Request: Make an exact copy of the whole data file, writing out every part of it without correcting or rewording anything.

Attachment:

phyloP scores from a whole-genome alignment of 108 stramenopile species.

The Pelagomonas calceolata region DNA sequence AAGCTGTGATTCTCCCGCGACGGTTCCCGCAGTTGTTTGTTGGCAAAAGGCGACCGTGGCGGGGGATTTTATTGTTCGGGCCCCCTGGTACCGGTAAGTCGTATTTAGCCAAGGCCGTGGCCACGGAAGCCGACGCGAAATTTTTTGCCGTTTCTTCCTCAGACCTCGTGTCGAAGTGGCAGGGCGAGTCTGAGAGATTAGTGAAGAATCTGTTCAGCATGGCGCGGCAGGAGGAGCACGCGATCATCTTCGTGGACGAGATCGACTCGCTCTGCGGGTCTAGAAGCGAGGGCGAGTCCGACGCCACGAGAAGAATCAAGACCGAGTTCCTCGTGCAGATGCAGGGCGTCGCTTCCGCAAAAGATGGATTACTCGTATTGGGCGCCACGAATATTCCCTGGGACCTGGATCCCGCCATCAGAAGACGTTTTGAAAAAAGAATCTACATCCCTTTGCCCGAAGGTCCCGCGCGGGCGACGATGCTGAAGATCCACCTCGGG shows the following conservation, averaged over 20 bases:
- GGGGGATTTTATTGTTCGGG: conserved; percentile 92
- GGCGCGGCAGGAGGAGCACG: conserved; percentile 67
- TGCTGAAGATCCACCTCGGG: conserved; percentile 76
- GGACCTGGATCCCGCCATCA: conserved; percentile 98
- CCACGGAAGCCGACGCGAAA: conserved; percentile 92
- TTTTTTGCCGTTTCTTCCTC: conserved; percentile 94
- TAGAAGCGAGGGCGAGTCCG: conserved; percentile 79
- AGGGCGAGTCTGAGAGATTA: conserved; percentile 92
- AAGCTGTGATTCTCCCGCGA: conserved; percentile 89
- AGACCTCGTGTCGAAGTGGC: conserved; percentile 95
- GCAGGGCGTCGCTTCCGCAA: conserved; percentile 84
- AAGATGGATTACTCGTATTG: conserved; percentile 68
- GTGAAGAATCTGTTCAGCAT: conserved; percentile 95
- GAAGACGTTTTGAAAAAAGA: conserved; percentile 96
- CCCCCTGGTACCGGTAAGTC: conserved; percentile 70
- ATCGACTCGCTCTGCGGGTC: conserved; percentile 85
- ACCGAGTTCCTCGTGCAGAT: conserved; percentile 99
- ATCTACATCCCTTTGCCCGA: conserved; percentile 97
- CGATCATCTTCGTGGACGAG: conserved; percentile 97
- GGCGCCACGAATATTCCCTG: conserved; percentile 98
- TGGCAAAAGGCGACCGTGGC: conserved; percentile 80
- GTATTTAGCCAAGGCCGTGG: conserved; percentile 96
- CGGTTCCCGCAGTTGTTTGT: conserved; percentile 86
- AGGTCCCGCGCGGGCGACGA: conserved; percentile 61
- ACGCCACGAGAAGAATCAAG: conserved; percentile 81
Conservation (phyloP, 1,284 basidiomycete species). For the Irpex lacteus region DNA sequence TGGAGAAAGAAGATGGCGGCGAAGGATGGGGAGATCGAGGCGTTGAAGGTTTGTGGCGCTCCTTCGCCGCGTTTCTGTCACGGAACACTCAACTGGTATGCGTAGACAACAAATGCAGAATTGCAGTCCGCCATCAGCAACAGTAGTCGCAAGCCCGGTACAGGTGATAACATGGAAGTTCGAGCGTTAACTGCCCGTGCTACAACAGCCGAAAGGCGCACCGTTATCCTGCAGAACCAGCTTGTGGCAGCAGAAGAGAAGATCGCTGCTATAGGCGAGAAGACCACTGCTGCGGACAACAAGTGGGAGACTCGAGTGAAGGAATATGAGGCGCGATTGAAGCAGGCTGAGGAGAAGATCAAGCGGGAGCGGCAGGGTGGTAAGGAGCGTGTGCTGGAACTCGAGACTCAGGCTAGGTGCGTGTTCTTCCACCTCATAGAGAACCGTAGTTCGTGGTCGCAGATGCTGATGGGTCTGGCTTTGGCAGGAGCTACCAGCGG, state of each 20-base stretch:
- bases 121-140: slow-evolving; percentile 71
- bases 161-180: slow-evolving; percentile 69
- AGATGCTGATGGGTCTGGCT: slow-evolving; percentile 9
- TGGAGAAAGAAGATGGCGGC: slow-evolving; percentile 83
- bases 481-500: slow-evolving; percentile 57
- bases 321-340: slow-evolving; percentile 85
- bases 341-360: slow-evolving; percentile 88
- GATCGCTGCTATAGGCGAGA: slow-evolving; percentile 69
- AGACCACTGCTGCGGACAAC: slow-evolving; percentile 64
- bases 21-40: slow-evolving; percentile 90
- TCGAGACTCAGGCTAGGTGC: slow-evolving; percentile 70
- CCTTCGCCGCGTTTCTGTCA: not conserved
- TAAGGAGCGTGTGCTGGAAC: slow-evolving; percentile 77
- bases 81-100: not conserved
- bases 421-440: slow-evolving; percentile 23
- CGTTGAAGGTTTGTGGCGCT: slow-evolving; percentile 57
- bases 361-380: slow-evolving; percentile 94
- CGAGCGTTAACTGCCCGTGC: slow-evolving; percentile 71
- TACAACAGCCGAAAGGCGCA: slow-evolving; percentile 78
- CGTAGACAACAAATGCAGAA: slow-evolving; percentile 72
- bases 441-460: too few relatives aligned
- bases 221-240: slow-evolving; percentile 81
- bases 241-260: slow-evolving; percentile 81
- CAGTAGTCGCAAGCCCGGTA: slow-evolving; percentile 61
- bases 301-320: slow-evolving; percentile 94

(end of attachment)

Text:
phyloP scores from a whole-genome alignment of 108 stramenopile species.

The Pelagomonas calceolata region DNA sequence AAGCTGTGATTCTCCCGCGACGGTTCCCGCAGTTGTTTGTTGGCAAAAGGCGACCGTGGCGGGGGATTTTATTGTTCGGGCCCCCTGGTACCGGTAAGTCGTATTTAGCCAAGGCCGTGGCCACGGAAGCCGACGCGAAATTTTTTGCCGTTTCTTCCTCAGACCTCGTGTCGAAGTGGCAGGGCGAGTCTGAGAGATTAGTGAAGAATCTGTTCAGCATGGCGCGGCAGGAGGAGCACGCGATCATCTTCGTGGACGAGATCGACTCGCTCTGCGGGTCTAGAAGCGAGGGCGAGTCCGACGCCACGAGAAGAATCAAGACCGAGTTCCTCGTGCAGATGCAGGGCGTCGCTTCCGCAAAAGATGGATTACTCGTATTGGGCGCCACGAATATTCCCTGGGACCTGGATCCCGCCATCAGAAGACGTTTTGAAAAAAGAATCTACATCCCTTTGCCCGAAGGTCCCGCGCGGGCGACGATGCTGAAGATCCACCTCGGG shows the following conservation, averaged over 20 bases:
- GGGGGATTTTATTGTTCGGG: conserved; percentile 92
- GGCGCGGCAGGAGGAGCACG: conserved; percentile 67
- TGCTGAAGATCCACCTCGGG: conserved; percentile 76
- GGACCTGGATCCCGCCATCA: conserved; percentile 98
- CCACGGAAGCCGACGCGAAA: conserved; percentile 92
- TTTTTTGCCGTTTCTTCCTC: conserved; percentile 94
- TAGAAGCGAGGGCGAGTCCG: conserved; percentile 79
- AGGGCGAGTCTGAGAGATTA: conserved; percentile 92
- AAGCTGTGATTCTCCCGCGA: conserved; percentile 89
- AGACCTCGTGTCGAAGTGGC: conserved; percentile 95
- GCAGGGCGTCGCTTCCGCAA: conserved; percentile 84
- AAGATGGATTACTCGTATTG: conserved; percentile 68
- GTGAAGAATCTGTTCAGCAT: conserved; percentile 95
- GAAGACGTTTTGAAAAAAGA: conserved; percentile 96
- CCCCCTGGTACCGGTAAGTC: conserved; percentile 70
- ATCGACTCGCTCTGCGGGTC: conserved; percentile 85
- ACCGAGTTCCTCGTGCAGAT: conserved; percentile 99
- ATCTACATCCCTTTGCCCGA: conserved; percentile 97
- CGATCATCTTCGTGGACGAG: conserved; percentile 97
- GGCGCCACGAATATTCCCTG: conserved; percentile 98
- TGGCAAAAGGCGACCGTGGC: conserved; percentile 80
- GTATTTAGCCAAGGCCGTGG: conserved; percentile 96
- CGGTTCCCGCAGTTGTTTGT: conserved; percentile 86
- AGGTCCCGCGCGGGCGACGA: conserved; percentile 61
- ACGCCACGAGAAGAATCAAG: conserved; percentile 81
Conservation (phyloP, 1,284 basidiomycete species). For the Irpex lacteus region DNA sequence TGGAGAAAGAAGATGGCGGCGAAGGATGGGGAGATCGAGGCGTTGAAGGTTTGTGGCGCTCCTTCGCCGCGTTTCTGTCACGGAACACTCAACTGGTATGCGTAGACAACAAATGCAGAATTGCAGTCCGCCATCAGCAACAGTAGTCGCAAGCCCGGTACAGGTGATAACATGGAAGTTCGAGCGTTAACTGCCCGTGCTACAACAGCCGAAAGGCGCACCGTTATCCTGCAGAACCAGCTTGTGGCAGCAGAAGAGAAGATCGCTGCTATAGGCGAGAAGACCACTGCTGCGGACAACAAGTGGGAGACTCGAGTGAAGGAATATGAGGCGCGATTGAAGCAGGCTGAGGAGAAGATCAAGCGGGAGCGGCAGGGTGGTAAGGAGCGTGTGCTGGAACTCGAGACTCAGGCTAGGTGCGTGTTCTTCCACCTCATAGAGAACCGTAGTTCGTGGTCGCAGATGCTGATGGGTCTGGCTTTGGCAGGAGCTACCAGCGG, state of each 20-base stretch:
- bases 121-140: slow-evolving; percentile 71
- bases 161-180: slow-evolving; percentile 69
- AGATGCTGATGGGTCTGGCT: slow-evolving; percentile 9
- TGGAGAAAGAAGATGGCGGC: slow-evolving; percentile 83
- bases 481-500: slow-evolving; percentile 57
- bases 321-340: slow-evolving; percentile 85
- bases 341-360: slow-evolving; percentile 88
- GATCGCTGCTATAGGCGAGA: slow-evolving; percentile 69
- AGACCACTGCTGCGGACAAC: slow-evolving; percentile 64
- bases 21-40: slow-evolving; percentile 90
- TCGAGACTCAGGCTAGGTGC: slow-evolving; percentile 70
- CCTTCGCCGCGTTTCTGTCA: not conserved
- TAAGGAGCGTGTGCTGGAAC: slow-evolving; percentile 77
- bases 81-100: not conserved
- bases 421-440: slow-evolving; percentile 23
- CGTTGAAGGTTTGTGGCGCT: slow-evolving; percentile 57
- bases 361-380: slow-evolving; percentile 94
- CGAGCGTTAACTGCCCGTGC: slow-evolving; percentile 71
- TACAACAGCCGAAAGGCGCA: slow-evolving; percentile 78
- CGTAGACAACAAATGCAGAA: slow-evolving; percentile 72
- bases 441-460: too few relatives aligned
- bases 221-240: slow-evolving; percentile 81
- bases 241-260: slow-evolving; percentile 81
- CAGTAGTCGCAAGCCCGGTA: slow-evolving; percentile 61
- bases 301-320: slow-evolving; percentile 94